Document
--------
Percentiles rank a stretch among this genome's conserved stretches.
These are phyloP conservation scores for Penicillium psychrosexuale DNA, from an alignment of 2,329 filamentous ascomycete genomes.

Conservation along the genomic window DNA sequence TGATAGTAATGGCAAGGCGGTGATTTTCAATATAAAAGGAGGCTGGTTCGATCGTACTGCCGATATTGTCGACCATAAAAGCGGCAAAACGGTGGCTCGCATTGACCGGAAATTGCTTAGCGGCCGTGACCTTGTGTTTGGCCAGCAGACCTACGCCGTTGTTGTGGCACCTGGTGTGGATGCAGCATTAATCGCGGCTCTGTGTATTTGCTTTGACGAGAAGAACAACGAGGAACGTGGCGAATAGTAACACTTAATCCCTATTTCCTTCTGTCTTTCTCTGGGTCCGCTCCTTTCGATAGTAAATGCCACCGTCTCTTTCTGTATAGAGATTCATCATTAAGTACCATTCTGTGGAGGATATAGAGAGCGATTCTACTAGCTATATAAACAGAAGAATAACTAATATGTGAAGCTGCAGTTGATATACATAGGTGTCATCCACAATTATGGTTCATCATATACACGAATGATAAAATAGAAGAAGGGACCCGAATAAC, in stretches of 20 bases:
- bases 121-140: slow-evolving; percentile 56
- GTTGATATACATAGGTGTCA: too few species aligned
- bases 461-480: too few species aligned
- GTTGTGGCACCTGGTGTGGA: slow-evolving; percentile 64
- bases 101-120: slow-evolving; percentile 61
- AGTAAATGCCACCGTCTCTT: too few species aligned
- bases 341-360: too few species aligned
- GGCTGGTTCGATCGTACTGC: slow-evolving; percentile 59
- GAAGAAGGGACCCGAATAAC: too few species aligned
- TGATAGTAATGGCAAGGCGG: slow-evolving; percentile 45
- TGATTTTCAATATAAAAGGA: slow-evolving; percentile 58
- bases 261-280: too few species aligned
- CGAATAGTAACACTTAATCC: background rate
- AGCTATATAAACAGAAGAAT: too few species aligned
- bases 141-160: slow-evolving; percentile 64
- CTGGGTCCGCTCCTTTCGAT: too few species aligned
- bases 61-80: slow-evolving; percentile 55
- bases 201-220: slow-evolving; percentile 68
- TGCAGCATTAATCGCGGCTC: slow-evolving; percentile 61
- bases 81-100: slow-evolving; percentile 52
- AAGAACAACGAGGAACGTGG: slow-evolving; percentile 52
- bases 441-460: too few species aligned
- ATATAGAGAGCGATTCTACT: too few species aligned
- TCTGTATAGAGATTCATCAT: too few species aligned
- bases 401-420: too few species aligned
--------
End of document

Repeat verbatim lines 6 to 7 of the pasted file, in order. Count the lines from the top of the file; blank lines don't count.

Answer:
- bases 461-480: too few species aligned
- GTTGTGGCACCTGGTGTGGA: slow-evolving; percentile 64